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FringeReview UK 2016

Richard III

Almeida Theatre

Genre: Classical and Shakespeare, Drama, Mainstream Theatre, Theatre

Venue: Almeida Theatre


Low Down

An Almeida production of Richard III led by Ralph Fiennes, Vanessa Redgrave, Susan Engel, Finbar Lynch and Aislin McGuckin. Rupert Goold directs a relatively uncut text; design by Hildegard Bechtler.


Rupert Goold directs a condensation of historical epic in the Almeida’s space: a Richard III led by Ralph Fiennes, Vanessa Redgrave, Susan Engel, Finbar Lynch and Aislin McGuckin. Designed with elegant Spartan clarity by Hildegard Bechtler, it features an excavation pit often open for everything to drop in. A vast crown’s suspended with light above like a basilica, and skulls slowly added to the pile on the back wall like something out of Pol Pot.


It’s 2012 and 1471-83; the production’s enveloped with the flurry and archeological zeal attending Richard III’s discovery, including holding aloft the S of Richard’s deformed spine. This allows the trope of pit as pivotal dispatch of everyone at key moments though other significance is lost.


Fiennes begins utterly straight, and bar pointing to the light for ‘this sun of York’ almost flat-lines his opening soliloquy: a humourless psychopath sudden with fury when thwarted, with none of the chuckling glint and quicksilver shade we associate with Richard, and little acting-up brio.


Fiennes is consistent projecting reined-in menace, release of anger held in check for key moments or key faux passes as when he orders Hastings’ arrest or plays with the princes, wincing off their affront to his dignity, though only just with an overt warning: ‘So wise so young, they say, do ne’er live long’. Fiennes throughout wreaks a man sado-pathically concerned to give his victims notice of their deaths.


Fiennes can relish light touches – tossing his crown onto the throne’s gothic spike. In one moment, ushering the interval, his delight memorably overcomes him. After feigned humility to crown-demanding crowds he snarls raising a fist to us like Arturo Ui.


If Fiennes, set and costumes are matt – contemporary but as with the machine guns period slides back and we get armour and swords at the end – the women are anything but. Susan Engel as Duchess of York delivers ringing stentorian authority in damning her son, and Aislin McGuckin explodes round the stage with grief, fury, pleading and fully-dimensioned agony as her family’s gradually torn from her. There’s also modulation and variety in her performance from terror at her husband’s health, through descent from queenly roar through fleeting gentleness to ashen prostration. For in this production too the shocking apex of Richard’s misogyny arrives when he rapes her into seeming submission demanding her daughter replace the wife he’s conveniently murdered, hauled off to death.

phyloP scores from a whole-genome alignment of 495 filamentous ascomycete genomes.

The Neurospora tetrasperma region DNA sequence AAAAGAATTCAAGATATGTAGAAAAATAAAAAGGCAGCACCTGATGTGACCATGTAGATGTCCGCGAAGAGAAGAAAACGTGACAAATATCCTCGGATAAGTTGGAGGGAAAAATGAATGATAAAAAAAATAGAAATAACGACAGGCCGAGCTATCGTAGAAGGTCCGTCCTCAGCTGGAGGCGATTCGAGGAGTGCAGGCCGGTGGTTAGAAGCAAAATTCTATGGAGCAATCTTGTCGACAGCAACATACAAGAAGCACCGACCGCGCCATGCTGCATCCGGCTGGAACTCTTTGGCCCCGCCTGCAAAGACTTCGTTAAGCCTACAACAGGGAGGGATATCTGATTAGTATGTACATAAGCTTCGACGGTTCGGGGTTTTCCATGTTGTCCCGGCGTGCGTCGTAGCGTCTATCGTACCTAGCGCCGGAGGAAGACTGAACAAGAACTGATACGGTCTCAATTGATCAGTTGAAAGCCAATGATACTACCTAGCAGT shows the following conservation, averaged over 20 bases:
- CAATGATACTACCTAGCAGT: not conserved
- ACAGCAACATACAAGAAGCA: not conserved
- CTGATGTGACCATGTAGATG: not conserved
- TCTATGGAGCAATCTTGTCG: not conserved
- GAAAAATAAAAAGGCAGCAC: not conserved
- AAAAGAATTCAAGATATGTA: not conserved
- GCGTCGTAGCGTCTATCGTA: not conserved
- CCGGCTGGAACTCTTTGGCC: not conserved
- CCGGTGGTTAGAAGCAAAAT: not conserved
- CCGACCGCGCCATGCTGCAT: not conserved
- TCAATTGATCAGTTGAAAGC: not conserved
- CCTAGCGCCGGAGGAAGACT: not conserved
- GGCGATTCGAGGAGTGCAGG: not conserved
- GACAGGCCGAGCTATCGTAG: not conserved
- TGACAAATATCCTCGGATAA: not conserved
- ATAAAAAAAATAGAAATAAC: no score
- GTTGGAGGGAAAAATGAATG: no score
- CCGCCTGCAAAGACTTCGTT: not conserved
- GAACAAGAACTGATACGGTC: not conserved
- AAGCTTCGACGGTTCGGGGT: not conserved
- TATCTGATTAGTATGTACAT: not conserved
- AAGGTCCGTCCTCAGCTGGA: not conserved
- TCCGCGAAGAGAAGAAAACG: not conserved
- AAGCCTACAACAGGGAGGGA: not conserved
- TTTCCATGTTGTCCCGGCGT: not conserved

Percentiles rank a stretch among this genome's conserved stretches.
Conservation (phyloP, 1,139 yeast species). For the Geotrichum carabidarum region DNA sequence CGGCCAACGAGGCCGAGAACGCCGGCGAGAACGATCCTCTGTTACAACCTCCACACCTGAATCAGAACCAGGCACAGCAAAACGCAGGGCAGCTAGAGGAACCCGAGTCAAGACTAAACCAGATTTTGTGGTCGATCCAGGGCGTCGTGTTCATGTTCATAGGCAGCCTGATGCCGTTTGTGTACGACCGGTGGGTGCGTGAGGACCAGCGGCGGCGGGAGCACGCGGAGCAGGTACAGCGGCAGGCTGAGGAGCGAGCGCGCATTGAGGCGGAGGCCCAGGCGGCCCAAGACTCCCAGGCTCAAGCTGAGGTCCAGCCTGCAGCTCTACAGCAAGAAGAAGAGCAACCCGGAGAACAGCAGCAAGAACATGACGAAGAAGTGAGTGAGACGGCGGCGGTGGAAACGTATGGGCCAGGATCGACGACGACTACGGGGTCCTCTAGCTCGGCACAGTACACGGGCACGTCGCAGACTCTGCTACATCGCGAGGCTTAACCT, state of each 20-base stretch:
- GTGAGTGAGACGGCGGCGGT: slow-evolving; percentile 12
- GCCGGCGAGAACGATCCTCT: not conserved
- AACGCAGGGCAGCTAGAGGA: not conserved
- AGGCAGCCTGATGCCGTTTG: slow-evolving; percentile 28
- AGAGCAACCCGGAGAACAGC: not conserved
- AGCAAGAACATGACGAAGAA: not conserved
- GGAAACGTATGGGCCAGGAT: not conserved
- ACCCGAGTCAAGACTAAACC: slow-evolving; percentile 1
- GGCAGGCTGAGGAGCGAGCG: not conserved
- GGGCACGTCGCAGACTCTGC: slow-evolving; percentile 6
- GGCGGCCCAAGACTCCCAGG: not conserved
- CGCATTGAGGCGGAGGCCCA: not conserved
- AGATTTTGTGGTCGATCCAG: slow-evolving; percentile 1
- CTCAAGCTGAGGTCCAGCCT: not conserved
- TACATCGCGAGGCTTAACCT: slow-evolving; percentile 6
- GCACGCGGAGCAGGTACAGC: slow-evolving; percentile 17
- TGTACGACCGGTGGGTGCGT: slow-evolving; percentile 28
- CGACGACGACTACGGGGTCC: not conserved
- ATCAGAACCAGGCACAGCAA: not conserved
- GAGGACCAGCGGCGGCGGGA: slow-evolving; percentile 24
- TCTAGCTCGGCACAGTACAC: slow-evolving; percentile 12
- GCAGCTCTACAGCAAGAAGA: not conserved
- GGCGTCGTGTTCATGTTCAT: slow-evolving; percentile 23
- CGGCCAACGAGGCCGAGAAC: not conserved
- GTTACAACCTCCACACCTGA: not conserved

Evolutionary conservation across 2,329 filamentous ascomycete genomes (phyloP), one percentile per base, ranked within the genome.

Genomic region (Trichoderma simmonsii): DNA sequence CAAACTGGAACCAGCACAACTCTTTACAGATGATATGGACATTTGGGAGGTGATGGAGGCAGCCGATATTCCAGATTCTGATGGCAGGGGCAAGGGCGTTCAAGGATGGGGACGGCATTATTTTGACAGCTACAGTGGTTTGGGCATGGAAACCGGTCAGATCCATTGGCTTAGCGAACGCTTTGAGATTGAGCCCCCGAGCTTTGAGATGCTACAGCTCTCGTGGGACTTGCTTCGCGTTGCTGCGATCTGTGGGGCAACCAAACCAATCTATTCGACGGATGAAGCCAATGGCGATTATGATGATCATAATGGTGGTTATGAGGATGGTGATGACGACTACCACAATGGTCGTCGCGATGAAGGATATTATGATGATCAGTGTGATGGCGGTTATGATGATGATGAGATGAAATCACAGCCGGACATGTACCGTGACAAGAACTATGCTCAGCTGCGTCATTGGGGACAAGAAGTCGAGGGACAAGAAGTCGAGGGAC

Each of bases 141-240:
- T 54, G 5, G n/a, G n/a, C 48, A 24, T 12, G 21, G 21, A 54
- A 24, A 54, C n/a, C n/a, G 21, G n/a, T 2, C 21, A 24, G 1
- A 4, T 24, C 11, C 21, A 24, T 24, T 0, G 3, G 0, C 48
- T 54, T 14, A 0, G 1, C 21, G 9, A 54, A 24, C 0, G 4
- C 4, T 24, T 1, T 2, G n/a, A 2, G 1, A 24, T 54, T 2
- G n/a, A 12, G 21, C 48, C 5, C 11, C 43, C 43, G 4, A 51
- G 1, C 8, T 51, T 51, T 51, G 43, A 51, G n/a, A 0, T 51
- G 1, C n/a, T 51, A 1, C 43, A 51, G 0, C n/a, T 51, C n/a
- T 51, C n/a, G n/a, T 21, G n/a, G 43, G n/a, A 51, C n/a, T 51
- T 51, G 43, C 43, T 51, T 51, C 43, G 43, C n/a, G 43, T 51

This is Joanna Vanderham’s Lady Anne, at first spirited and vehemently spitting but finally slapped in the face as Richard’s ferocious wooing nakedly shows he cows rather than flatters women into submission. Before her final terrified appearance – Richard again openly declares his doom to his victims and we register her appalled knowledge – she more easily drops into that terrible empathy with Engel, Redgrave and McGuckin.


It’s Redgrave who hands McGuckin the doll child she’s cradled all this while in a sotto voce version of Queen Margaret’s usual damnations. Here she’s more distrait than soi-disant destroying, sad in her pronouncements of the women’s fate, an implacable and implacably sad weaver of ends. McGuckin’s Elizabeth accepts this, clutching the doll herself till Richard makes to bite its face off in a final show of what women mean to him: spat-out mannequins.


Not of course that men fare better. Lynch engraves the firm-voiced, comet-witted loyal fixer Buckingham, who seems to understand Richard’s misogyny in using the word ‘effeminate’ to artificially induce his acceptance of the crown before the London populace. Richard’s look suggests he’s overstepped the mark. So when Buckingham baulks at killing boy-princes he sees his own doom more swiftly than the unctuous Hastings (James Garnon, all smarm and privilege): his only chance is switching sides. Mark Hadfield, hired killer persuaded by Clarence doubles as another henchman: in whom he invests real dimension. Tom Canton, with gravelly authority as Brackenbury, Keeper of Clarence shines forth as a clarion Richmond to believe in at the end. Scott Handy too is given space as Clarence to enunciate his dream and gentleness, his fair persuasive words believable scope.


In fact all the dreams are allowed breath here; Goold’s clarity and pacing ensures three hours plus never drags. Rationales are mostly clear, characters keenly-drawn in this sprawling drama cluttered with roles. It’s a Richard III to relish for its spacious reading of those mired within a scalding crown.


All circle that hollowing pit many topple into, but which marks the muted brilliance of Fiennes’ Richard. Fiennes possesses a chilling centripetal power but – surprisingly for him – little self-delight. Shakespeare’s Richard is amongst other things a master of ceremonies, and these shadows he conjures for us would sometimes overshadow Fiennes but for his black hole of an identity, as well as the one he too topples into.